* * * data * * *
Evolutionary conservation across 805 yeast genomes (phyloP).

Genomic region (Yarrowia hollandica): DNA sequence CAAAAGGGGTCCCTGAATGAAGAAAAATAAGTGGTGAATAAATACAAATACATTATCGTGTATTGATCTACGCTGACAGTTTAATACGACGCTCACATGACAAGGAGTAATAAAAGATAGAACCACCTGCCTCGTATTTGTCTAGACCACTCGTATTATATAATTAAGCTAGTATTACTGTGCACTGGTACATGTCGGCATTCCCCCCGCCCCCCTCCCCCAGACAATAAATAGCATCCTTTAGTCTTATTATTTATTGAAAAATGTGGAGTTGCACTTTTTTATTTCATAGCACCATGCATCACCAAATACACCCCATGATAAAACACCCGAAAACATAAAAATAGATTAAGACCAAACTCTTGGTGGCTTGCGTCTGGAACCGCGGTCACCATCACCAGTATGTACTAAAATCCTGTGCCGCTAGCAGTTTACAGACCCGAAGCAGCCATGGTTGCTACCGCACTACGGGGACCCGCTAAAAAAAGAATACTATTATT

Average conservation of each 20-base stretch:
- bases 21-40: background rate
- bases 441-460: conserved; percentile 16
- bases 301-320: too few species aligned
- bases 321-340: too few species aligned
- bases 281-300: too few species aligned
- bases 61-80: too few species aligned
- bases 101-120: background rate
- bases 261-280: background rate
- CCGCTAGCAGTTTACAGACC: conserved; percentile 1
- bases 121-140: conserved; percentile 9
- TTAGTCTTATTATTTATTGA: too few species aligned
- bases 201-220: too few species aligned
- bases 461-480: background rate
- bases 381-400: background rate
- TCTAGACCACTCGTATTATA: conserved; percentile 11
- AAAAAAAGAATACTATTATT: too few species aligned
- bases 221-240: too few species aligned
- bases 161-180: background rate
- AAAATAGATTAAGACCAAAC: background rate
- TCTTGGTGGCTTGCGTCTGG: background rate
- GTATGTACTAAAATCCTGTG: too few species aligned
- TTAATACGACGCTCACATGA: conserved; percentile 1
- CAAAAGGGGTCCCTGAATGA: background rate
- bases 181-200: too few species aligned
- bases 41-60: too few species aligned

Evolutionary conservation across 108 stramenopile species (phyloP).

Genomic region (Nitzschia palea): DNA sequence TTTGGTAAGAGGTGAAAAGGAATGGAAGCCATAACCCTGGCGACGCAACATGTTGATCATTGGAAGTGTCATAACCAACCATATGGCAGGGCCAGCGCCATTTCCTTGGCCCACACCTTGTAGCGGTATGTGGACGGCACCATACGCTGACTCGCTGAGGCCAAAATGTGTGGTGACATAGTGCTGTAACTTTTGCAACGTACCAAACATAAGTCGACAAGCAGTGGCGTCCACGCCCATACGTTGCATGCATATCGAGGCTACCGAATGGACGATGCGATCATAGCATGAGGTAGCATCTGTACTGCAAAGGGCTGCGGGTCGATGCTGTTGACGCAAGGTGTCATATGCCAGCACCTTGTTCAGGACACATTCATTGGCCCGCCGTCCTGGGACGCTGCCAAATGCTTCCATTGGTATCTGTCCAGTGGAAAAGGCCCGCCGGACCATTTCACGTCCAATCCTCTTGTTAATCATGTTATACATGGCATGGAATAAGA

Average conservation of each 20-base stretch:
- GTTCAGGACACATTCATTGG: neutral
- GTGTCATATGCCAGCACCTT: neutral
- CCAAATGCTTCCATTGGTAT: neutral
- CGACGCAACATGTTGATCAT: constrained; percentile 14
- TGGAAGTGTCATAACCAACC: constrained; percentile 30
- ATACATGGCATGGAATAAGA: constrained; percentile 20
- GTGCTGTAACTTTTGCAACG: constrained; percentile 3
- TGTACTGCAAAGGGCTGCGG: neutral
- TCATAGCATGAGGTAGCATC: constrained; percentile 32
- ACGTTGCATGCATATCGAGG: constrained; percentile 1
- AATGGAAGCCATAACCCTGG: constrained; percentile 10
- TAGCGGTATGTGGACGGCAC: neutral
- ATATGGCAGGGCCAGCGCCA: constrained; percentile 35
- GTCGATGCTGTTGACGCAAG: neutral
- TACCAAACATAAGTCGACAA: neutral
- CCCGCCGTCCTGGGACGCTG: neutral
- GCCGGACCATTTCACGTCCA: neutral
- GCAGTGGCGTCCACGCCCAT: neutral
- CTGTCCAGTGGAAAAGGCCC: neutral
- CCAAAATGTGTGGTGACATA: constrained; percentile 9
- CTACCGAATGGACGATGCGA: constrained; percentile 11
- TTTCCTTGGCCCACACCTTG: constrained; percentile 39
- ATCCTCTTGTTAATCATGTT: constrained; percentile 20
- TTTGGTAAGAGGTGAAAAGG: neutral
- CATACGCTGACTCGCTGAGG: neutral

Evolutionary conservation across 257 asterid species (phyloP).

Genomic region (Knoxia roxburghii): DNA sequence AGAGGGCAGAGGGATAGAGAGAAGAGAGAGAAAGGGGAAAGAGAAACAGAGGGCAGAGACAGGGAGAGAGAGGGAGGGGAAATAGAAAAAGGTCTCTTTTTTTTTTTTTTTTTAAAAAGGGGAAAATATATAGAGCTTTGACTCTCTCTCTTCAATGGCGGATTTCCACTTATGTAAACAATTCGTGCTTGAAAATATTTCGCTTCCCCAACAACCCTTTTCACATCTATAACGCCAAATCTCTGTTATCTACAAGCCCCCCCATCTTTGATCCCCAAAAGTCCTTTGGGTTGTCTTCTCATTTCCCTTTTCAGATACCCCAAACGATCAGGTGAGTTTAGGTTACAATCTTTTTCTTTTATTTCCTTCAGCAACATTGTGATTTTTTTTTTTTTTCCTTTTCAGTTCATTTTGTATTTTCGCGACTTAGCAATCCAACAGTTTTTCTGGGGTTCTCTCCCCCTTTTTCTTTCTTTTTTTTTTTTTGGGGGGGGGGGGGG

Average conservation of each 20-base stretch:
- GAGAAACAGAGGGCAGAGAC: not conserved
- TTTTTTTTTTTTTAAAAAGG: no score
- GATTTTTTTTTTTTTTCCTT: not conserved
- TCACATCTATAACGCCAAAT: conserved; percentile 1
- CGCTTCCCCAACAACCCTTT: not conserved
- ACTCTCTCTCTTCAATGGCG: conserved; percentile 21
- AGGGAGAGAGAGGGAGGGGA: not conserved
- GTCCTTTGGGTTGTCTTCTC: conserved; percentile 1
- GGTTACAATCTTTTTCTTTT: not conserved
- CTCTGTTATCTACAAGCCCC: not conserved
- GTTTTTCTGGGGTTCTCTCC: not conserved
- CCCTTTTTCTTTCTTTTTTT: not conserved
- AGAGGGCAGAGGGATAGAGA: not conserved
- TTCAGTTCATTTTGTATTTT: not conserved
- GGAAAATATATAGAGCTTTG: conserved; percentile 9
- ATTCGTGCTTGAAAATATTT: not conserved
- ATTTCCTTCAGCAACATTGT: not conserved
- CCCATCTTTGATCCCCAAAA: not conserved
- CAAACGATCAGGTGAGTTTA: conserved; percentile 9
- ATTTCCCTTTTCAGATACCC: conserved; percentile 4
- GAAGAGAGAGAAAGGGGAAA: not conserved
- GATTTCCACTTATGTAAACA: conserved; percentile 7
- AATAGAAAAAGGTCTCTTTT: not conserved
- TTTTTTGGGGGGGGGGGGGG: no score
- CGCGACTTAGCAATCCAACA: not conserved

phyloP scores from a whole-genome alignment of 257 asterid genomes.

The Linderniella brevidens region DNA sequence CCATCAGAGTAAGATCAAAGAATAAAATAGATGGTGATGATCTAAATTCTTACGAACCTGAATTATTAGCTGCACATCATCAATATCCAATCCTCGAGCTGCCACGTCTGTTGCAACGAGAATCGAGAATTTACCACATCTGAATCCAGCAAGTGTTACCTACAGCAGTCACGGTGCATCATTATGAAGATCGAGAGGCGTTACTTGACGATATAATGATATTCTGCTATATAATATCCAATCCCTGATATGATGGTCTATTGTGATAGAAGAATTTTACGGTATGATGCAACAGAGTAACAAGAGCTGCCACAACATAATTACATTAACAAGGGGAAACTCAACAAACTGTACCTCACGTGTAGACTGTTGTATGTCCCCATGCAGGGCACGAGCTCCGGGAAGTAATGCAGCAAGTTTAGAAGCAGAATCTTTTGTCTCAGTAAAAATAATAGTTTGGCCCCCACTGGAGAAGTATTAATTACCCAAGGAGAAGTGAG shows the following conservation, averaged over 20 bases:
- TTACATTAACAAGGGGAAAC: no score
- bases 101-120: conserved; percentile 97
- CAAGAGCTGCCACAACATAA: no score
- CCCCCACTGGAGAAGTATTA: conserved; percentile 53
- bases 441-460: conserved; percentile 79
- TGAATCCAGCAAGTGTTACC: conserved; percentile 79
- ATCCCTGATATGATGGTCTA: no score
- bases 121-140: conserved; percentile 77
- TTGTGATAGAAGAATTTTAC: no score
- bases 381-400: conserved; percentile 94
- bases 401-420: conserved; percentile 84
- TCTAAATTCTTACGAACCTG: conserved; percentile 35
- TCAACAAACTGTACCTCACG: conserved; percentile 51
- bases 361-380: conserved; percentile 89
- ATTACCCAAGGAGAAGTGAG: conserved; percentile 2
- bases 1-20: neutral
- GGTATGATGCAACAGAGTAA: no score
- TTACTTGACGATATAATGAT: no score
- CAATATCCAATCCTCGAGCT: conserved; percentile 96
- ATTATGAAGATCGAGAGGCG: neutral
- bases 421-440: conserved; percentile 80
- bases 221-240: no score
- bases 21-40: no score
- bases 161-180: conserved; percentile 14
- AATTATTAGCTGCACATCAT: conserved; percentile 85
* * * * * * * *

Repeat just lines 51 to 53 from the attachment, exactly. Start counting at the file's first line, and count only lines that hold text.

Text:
- CCAAAATGTGTGGTGACATA: constrained; percentile 9
- CTACCGAATGGACGATGCGA: constrained; percentile 11
- TTTCCTTGGCCCACACCTTG: constrained; percentile 39